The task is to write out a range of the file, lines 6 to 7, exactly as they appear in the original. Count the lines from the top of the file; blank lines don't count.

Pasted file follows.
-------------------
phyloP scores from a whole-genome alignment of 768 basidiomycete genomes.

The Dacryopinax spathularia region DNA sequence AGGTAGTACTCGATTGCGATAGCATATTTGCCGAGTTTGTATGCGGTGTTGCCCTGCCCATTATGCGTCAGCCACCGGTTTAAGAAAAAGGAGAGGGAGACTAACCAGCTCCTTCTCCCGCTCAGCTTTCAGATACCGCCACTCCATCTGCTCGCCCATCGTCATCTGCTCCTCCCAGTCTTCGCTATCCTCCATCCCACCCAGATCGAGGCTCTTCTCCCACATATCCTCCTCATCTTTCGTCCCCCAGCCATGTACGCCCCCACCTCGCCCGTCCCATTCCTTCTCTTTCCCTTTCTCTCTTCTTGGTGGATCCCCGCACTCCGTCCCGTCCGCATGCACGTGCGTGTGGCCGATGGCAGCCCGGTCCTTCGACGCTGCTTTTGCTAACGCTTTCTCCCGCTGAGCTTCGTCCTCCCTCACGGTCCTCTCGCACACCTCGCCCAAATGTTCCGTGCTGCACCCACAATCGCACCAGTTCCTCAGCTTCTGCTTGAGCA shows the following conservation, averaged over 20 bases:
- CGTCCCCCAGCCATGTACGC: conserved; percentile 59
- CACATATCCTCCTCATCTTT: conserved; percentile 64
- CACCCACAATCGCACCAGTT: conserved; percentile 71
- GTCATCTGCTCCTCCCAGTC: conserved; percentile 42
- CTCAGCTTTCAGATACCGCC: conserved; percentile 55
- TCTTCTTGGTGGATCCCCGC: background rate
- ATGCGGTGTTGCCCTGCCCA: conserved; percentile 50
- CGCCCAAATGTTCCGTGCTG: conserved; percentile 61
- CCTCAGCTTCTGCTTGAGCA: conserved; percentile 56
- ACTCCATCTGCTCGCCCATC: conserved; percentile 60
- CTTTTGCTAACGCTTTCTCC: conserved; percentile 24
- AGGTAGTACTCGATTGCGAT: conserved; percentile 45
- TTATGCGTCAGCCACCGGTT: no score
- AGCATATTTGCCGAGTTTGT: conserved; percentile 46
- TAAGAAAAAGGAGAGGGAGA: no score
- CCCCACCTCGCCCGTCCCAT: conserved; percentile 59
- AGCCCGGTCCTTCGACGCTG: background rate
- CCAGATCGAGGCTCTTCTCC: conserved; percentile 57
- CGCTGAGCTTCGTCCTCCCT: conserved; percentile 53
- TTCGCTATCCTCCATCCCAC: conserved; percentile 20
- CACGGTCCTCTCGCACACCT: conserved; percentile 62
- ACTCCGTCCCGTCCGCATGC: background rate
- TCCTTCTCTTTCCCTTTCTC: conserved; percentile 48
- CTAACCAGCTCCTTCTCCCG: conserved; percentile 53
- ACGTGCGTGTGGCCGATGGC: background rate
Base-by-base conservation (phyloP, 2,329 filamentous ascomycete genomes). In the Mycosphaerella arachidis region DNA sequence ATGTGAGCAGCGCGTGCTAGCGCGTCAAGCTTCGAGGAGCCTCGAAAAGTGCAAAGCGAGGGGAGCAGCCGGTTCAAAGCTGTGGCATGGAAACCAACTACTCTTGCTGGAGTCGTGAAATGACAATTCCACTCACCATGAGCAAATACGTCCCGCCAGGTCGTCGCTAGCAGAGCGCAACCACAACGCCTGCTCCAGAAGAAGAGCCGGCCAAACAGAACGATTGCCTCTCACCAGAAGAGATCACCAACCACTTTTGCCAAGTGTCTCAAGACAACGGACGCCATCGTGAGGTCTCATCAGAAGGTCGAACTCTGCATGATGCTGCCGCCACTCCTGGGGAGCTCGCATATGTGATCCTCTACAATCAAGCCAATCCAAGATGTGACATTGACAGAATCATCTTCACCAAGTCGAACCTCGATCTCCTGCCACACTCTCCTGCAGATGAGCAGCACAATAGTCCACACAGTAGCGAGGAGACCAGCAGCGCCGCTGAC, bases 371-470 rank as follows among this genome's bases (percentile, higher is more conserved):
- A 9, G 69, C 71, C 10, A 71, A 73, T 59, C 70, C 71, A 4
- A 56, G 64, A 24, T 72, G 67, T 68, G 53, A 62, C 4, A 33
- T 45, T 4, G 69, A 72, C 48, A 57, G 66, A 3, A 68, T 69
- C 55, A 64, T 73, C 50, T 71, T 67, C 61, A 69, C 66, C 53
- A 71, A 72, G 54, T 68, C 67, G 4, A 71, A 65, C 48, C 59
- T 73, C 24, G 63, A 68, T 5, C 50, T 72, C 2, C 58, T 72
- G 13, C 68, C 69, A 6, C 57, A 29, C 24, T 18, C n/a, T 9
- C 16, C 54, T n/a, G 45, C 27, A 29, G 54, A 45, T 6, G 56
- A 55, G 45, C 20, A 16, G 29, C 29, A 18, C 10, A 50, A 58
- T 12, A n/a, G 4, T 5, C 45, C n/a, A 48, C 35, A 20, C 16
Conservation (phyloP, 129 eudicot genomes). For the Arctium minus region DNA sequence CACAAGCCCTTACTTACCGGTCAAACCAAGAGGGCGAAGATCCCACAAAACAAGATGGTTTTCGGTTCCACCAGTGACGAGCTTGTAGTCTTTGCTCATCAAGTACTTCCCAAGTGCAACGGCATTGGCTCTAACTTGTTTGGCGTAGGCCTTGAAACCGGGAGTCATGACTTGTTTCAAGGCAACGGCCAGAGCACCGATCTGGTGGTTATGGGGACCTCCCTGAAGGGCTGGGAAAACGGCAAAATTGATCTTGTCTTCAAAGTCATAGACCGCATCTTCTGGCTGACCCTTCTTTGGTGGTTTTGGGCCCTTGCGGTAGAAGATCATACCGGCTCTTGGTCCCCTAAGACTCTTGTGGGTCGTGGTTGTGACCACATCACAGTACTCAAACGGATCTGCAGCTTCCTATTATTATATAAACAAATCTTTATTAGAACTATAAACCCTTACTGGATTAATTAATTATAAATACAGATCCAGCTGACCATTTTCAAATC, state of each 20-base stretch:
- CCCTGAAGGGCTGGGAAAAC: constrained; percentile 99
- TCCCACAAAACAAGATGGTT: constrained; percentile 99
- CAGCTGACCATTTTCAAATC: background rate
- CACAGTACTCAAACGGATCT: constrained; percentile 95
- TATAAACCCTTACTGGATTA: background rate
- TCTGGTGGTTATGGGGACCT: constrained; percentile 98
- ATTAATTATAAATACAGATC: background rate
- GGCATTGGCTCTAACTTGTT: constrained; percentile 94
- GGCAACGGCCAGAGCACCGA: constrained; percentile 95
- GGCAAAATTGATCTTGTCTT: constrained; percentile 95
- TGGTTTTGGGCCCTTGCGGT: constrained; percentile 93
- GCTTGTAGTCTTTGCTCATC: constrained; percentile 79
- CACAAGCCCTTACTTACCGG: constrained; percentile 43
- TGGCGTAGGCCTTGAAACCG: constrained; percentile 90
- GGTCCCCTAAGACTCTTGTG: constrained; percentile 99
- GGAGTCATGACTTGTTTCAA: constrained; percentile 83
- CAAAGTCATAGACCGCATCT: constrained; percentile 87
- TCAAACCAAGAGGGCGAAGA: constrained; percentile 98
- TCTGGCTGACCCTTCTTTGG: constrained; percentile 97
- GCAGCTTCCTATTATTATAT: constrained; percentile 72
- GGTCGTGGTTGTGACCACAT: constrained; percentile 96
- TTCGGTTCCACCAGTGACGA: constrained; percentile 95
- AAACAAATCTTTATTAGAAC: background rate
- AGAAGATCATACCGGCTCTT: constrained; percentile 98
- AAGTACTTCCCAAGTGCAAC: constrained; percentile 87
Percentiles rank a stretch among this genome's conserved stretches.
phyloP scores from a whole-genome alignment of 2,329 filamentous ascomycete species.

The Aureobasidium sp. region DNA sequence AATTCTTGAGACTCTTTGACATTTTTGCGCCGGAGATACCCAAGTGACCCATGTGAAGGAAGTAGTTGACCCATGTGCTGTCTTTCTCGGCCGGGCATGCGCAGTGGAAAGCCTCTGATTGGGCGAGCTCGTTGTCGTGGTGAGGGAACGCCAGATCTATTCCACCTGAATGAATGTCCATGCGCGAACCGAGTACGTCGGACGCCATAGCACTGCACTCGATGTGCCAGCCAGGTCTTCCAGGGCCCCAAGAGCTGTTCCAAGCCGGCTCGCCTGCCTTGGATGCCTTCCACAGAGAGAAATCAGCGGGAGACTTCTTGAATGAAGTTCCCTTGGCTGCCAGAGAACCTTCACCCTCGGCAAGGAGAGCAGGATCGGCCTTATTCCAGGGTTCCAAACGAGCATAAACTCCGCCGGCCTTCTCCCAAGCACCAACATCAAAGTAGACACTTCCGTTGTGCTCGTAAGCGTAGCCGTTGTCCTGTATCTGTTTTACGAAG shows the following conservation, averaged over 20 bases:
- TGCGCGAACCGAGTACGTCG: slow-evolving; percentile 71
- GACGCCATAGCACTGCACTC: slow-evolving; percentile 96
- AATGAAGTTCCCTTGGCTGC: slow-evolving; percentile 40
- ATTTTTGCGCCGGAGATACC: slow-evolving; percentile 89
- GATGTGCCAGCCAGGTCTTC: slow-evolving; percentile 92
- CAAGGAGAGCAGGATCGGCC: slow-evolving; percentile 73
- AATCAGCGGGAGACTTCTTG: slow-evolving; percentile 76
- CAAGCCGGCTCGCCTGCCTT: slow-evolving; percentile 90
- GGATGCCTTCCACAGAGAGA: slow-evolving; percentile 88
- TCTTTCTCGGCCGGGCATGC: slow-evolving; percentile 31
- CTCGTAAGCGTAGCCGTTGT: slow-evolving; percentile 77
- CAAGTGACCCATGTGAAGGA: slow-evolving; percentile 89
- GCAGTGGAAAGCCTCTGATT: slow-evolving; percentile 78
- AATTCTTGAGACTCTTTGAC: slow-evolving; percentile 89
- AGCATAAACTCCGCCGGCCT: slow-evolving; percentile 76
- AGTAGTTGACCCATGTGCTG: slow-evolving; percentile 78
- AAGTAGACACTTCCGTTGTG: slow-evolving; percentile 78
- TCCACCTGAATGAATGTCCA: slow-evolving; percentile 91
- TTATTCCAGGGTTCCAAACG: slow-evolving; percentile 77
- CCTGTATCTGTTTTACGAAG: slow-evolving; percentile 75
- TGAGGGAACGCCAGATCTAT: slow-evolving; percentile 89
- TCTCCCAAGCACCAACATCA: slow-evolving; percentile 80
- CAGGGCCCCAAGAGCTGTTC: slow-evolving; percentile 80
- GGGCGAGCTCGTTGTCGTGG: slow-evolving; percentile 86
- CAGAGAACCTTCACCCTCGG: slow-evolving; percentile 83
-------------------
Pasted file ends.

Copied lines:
- GTCATCTGCTCCTCCCAGTC: conserved; percentile 42
- CTCAGCTTTCAGATACCGCC: conserved; percentile 55